"What? You're the author of [Stories About The Ming Dynasty].
Returning home, Jiang Dejun walked in to be shocked by Jiang Cheng!
Jiang Cheng was actually the author of [Stories About The Ming Dynasty].
"So the reason why you didn't go to Hainan with us, was because you actually wanted to stay home and write a novel? I thought you gave up on writing and wanted to become an actor?" Jiang Dejun asked, completely puzzled.
"Yeah, Xiao Cheng, are you picking up writing again?" Jiang Cheng's mother Gao Linlan asked puzzled.
"I never put it down and I still plan to act. I've had the idea for [Stories About The Ming Dynasty] for a while now but I was afraid of affecting my studies, so I pushed it aside till now!" Jiang Cheng lied.
"But when did you become interested in history? Let alone the Ming Dynasty?" Jiang Dejun quizzed, still with doubts.
"There's a quote online that sparked my interest and gave me inspiration - There is no China without the Qing Dynasty and no Qing Dynasty without the Ming Dynasty. I became very interested in the Ming Dynasty, so I collected information and began to write a book about the Ming Dynasty. A lot of it is thanks to your collection, Dad! Otherwise I couldn't find such a wealth of information on my own." Jiang Cheng said, pointing to the thick stack of history books on the computer desk.
Bright Moon was his son.
Jiang Dejun thought, realizing the reality of his situation. He was stuck in two minds, pride and sheer surprise, his son had surpassed his expectations with this one.
When he learned that Jiang Cheng wasn't just randomly hiding behind the scenes but in actual fact waiting for them to arrive back in order to discuss the matter of publishing. Jiang Dejun and Gao Linlan were relieved and the issue of publishing [Stories About The Ming Dynasty] became the main focus.
"I suggest you choose one of those large publishing houses. I think People's Literature Publishing House would be good. These large-scale publishing houses are generally more formal. They have their own sales models and networks, but they are also more prone to bullying. Their share splits are very low, and authors can generally only get 5 to 15% of book sales.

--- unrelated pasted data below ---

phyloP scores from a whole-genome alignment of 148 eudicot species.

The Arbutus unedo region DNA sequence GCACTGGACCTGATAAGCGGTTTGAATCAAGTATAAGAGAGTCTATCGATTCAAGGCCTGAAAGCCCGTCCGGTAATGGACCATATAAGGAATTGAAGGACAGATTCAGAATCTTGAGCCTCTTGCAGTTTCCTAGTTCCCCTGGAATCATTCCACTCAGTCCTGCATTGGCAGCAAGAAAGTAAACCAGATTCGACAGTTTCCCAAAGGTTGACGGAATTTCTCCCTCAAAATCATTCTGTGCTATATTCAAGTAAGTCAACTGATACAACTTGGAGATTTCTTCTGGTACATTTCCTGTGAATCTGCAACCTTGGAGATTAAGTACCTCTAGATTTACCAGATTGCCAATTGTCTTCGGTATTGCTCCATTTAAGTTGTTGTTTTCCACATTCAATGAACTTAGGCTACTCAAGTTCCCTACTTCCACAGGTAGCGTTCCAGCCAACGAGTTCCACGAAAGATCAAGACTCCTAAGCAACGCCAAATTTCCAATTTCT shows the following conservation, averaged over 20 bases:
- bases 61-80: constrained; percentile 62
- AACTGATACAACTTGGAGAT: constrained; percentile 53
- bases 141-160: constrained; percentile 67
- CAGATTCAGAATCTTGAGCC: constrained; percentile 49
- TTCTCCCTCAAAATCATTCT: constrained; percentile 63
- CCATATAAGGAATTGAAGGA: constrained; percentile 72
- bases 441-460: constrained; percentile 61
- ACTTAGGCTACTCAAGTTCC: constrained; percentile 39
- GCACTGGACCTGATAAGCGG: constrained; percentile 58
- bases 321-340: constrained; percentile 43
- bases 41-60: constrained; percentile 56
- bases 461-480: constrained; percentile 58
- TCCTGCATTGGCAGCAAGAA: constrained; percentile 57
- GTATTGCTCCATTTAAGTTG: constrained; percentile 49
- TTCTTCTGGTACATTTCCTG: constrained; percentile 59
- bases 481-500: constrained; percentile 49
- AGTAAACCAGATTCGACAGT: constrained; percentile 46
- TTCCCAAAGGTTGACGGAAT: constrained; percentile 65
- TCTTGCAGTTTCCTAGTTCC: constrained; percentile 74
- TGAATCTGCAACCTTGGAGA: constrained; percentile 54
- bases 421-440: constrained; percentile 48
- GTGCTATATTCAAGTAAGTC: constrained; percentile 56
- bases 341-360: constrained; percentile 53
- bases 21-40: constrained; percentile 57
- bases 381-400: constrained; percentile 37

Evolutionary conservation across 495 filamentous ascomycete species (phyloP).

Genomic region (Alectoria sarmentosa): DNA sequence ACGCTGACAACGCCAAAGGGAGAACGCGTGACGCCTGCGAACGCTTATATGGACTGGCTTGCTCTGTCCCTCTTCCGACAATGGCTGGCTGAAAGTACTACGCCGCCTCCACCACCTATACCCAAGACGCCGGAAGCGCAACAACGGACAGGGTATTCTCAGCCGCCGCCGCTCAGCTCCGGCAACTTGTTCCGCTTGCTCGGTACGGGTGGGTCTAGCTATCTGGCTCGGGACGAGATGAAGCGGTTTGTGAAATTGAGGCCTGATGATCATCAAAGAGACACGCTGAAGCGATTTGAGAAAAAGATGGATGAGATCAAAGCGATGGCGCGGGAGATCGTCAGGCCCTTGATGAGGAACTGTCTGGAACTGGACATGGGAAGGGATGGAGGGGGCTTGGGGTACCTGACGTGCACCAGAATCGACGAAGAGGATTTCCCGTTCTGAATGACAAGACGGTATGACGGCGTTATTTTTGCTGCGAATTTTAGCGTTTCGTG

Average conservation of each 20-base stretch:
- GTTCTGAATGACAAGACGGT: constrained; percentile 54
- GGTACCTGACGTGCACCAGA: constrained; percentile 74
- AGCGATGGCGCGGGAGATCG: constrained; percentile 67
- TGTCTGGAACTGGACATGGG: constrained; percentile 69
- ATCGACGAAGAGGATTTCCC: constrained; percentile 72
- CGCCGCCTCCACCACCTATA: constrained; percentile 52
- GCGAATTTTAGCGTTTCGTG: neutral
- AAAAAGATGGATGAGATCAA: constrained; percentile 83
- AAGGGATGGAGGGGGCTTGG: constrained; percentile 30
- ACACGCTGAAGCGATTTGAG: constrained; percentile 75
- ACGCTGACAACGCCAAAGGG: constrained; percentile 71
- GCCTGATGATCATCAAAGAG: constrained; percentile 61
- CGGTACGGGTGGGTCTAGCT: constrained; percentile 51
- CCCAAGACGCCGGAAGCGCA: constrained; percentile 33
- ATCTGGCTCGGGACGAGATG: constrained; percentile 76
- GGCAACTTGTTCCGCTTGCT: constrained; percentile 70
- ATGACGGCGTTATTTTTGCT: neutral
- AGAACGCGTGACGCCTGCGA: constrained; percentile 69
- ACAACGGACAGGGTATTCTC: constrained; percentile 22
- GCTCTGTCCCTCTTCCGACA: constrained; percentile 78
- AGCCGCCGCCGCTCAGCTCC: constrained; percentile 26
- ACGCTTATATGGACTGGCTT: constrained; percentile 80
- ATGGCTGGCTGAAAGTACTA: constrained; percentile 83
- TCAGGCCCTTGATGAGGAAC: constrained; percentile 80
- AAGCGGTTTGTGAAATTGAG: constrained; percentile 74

Only well-known authors and novels can get over 15%. But the average author can only take less than 8%. So when you talk to these publishers, you must pay attention to grasp their bottom line and maintain your bottom line as well or else they will squeeze you dry." Jiang Dejun as an industry expert explained, giving advice.
"So that's how it is, what about those smaller publishing houses?" Jiang Cheng nodded. Fortunately, there was someone in his family who knew the inside story, otherwise he could have potentially lost several million. Because in his memory, sales for [Stories About The Ming Dynasty] in his previous life exceeded 10 million copies making it the best-selling historiography in 30 years.
"Well naturally, smaller publishing houses can't compete in terms of reach and network, which leads them to take more risks. These small publishing houses generally look for newcomers with potential to raise. Whilst also swooping in from time to time when those large publishing houses turn down less profitable books. They live in the cracks of the larger publishing houses. As for their share splits, it's slightly higher but overall pretty similar to those of larger publishing houses."
"Why don't they increase the percentage split to attract well-known authors?"
"It's not that they don't want to, but they don't dare. If they did, then they would have to face the joint suppression of the major publishing houses. Every industry has its own rules, and some rules can't be broken. "
Jiang Cheng understood the principle but seeing how badly authors were currently being squeezed, he couldn't help but feel slightly unresigned.
"Dad, what would you think about me handing over [Stories About The Ming Dynasty] to Southern Weekly for publication and distribution?" Jiang Cheng asked, putting forward his own idea.
Jiang Dejun said with relief: "As the CEO of Southern Weekly, naturally I would love to have [Stories About The Ming Dynasty] at Southern Weekly; but as your father, I have to remind you to think over your choices carefully before making a decision, after all, although Southern Weekly isn't small, it's definitely not a huge publishing house, so the benefits you could gain might not be comparable. I need to discuss it with your Uncle Xu, but I estimate that we can give you a maximum of 30%. This is because of your current popularity and the fact that you are family, otherwise it would be 20% at most. "
Jiang Cheng nodded seriously and said, "Understood, I'll talk to Uncle Xu then before making a decision."
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